There were a few games this week that created some added drama thanks to the betting lines, including that Saints-Cowboys finish on Sunday Night Football. The Saints closed at -3 at the Westgate Las Vegas SuperBook and -3.5 elsewhere. So Zach Hocker’s last-second field goal at the end of the fourth quarter would have forced a push or a loss for Saints bettors. Instead, he doinked it off the left upright, forcing overtime, an 80-yard C.J. Spiller touchdown and a Saints cover that left both Saints fans and bettors happy.
But a much more compelling moment took place earlier in the day in San Diego. The Browns were +5 at the Westgate, with dreams of winning outright after they tied the game 27–27 with 2:09 left in regulation.
By now you likely know how this one ended: The Chargers missed a field goal, but an offsides penalty on Browns DB Tramon Willliams gave them a second shot. Josh Lambo’s 34-yard field goal was good, giving the Chargers a win but giving the underdog Browns one of the most creative covers of the season.
At that point in the game, the Chargers’ only chance to cover was with a touchdown, which likely would have had to come in overtime. So this was one of those fun situations where Browns fans and Browns bettors were in direct conflict with each other. What delighted some infuriated others, even if they were technically pulling for the same team. Vegas can do funny things like that.
It’s been a tough season for kickers, not just on the longer extra points but on field goals too. While some have been quick to draw a connection between the longer extra points and the slipping field goal rate, I think we should still wait to see if those are related or if the field goal percentages are a curiously-timed outlier.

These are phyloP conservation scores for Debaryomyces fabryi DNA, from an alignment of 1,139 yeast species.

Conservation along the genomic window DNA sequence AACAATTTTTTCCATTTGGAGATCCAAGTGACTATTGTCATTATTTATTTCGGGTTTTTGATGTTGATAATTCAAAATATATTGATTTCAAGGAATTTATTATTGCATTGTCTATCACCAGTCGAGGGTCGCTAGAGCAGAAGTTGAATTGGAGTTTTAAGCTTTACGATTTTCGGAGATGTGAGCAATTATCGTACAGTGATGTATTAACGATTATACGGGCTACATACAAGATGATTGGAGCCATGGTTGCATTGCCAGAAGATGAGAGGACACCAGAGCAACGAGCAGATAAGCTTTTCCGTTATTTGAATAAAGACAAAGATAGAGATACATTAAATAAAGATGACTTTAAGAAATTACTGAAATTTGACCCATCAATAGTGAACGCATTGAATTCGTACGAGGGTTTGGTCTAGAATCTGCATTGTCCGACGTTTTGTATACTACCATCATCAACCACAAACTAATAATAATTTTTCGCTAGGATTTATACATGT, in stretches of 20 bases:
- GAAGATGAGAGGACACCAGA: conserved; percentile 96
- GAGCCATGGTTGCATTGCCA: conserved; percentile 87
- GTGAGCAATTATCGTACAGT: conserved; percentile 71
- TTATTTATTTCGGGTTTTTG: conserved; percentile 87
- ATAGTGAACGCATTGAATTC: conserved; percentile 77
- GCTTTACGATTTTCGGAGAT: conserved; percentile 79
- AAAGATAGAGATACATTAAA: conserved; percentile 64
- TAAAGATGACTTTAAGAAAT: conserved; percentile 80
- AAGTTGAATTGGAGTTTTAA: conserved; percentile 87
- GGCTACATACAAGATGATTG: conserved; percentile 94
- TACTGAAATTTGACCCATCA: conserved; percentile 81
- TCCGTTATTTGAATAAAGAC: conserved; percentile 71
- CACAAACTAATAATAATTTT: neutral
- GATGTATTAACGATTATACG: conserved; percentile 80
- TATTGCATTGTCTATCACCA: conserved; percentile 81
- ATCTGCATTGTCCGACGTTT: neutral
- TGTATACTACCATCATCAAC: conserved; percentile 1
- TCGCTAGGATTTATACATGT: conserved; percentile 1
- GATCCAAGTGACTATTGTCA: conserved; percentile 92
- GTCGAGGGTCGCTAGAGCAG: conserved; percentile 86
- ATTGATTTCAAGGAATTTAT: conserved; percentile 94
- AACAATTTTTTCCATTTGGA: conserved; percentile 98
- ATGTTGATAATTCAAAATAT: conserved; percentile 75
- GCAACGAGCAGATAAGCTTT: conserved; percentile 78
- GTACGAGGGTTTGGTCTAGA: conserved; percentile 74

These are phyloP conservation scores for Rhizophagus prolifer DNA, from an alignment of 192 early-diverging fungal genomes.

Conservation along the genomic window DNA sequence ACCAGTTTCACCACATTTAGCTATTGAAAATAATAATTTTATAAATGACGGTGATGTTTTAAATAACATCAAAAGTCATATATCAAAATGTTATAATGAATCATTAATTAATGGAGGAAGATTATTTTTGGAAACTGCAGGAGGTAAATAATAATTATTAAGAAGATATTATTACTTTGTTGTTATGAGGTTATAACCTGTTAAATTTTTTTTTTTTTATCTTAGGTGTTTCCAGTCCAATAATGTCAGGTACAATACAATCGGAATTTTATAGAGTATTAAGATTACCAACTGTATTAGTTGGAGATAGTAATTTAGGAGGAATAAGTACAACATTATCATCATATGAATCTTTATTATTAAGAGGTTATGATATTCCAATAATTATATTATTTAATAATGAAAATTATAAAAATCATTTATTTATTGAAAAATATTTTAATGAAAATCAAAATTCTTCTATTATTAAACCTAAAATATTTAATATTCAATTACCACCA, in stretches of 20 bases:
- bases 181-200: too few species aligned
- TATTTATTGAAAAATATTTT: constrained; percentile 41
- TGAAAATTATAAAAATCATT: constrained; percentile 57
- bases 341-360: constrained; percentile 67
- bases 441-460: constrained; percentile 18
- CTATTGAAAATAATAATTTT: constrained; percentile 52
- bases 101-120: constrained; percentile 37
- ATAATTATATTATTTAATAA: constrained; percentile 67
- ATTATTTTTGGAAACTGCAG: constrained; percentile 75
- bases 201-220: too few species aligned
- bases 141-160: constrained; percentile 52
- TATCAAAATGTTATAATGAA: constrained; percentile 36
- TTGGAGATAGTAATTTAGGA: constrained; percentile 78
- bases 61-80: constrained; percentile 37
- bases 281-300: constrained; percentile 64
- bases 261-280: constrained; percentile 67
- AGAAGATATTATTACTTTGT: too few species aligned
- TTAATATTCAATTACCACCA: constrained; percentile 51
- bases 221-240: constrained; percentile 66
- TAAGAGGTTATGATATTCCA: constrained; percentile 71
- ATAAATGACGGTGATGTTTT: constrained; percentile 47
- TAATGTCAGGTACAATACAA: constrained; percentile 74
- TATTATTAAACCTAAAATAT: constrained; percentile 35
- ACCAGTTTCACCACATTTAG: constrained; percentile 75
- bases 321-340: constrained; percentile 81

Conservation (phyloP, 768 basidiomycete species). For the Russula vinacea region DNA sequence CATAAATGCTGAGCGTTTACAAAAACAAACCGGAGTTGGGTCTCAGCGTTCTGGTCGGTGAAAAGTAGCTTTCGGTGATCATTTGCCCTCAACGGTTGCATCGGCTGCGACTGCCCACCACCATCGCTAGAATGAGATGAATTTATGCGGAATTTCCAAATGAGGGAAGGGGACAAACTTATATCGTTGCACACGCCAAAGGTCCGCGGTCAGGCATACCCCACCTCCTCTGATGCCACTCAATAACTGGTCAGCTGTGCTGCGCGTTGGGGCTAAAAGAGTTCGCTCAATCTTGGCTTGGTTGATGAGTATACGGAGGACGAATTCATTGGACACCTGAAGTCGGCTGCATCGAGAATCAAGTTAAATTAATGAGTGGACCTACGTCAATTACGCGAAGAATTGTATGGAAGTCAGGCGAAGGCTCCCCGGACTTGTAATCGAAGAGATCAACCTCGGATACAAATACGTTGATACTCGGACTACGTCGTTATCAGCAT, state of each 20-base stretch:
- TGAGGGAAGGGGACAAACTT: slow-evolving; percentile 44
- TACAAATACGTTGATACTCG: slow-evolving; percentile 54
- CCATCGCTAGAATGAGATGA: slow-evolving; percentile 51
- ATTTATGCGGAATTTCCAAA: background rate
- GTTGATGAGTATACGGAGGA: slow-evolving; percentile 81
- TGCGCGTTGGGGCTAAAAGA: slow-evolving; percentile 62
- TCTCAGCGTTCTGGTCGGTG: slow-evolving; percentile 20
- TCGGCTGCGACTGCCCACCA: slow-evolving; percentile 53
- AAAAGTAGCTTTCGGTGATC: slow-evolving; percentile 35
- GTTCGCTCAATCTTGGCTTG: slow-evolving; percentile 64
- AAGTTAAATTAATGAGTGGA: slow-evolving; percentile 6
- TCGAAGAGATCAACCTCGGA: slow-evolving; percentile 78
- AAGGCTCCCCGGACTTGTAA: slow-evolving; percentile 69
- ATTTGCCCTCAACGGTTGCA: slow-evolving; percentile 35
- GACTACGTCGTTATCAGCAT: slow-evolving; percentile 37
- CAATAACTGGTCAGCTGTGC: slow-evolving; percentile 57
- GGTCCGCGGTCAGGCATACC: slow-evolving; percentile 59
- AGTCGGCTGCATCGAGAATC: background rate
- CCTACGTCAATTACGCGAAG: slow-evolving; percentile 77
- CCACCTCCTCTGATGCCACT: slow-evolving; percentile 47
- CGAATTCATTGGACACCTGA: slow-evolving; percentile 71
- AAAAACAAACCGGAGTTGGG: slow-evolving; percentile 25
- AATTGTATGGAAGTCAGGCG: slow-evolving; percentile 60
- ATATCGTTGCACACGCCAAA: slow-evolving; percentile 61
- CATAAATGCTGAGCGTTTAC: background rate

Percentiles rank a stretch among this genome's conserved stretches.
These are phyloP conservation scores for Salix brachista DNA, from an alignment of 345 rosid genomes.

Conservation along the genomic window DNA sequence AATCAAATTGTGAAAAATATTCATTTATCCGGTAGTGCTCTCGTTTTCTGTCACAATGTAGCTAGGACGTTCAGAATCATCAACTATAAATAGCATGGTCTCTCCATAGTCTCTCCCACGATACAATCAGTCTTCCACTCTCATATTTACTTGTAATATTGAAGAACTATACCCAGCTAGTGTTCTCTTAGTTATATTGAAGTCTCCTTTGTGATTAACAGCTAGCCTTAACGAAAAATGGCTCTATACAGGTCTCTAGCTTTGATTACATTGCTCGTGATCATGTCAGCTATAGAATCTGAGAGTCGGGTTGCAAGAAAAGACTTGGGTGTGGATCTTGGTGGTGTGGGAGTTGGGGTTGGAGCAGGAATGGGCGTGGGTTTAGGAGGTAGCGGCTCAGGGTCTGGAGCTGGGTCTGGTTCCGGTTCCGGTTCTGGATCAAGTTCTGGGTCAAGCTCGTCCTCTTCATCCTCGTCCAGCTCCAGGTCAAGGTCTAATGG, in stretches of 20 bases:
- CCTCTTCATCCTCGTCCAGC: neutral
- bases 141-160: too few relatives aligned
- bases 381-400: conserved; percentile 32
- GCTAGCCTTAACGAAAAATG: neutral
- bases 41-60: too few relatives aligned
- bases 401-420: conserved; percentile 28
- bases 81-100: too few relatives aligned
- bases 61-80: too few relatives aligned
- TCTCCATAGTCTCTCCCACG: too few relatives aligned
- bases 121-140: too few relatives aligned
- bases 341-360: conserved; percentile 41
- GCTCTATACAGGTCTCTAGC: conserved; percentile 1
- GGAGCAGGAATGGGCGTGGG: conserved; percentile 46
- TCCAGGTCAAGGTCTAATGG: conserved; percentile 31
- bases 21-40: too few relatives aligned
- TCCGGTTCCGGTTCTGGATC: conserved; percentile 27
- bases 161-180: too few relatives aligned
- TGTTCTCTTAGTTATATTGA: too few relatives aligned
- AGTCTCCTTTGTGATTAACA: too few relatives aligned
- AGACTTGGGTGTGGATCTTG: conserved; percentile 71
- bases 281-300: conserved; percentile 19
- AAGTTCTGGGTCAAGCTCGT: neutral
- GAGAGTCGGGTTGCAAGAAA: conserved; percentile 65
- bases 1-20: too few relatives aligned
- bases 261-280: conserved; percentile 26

But while we’re all bashing kickers, it seems only fair to recognize one who’s actually having a good season. Cairo Santos converted all seven of his field goal attempts in the Chiefs’ game against the Bengals this week, boosting him to 10-of-11 on field goals this season (with his only miss from 51 yards out late in a three-score game) and a perfect eight-for-eight on extra points.
On Sunday Santos became just the seventh kicker ever to boot seven field goals in one game, and the fourth to do it without missing any kicks. All in all it was a perfect day, except one small problem: Nobody else on the Chiefs scored any points. Kansas City fell to Cincinnati 36–21, making him the first player to make seven field goals in a loss. That must make for a strange flight home.
|1967||Jim Bakken||Cardinals||Steelers||Win, 28–14||7||9|
|1989||Rich Karlis||Vikings||Rams||Win, 23–21||7||7|
|1996||Chris Boniol||Cowboys||Packers||Win, 21–6||7||7|
|2003||Billy Cundiff||Cowboys||Giants||Win, 35–32||7||8|
|2007||Shayne Graham||Bengals||Ravens||Win, 21–7||7||7|
|2007||Rob Bironas||Titans||Texans||Win, 38–36||8||8|
|2015||Cairo Santos||Chiefs||Bengals||Loss, 36–21||7||7|
Trivia answer: The last player before Ladainian Tomlinson to record three touchdowns of any kind in back-to-back to games was Drew Bennett, whose six-touchdown binge for the Titans in Dec. 2004 came with Billy Volek at quarterback. Congrats to all our winners, honor system of course.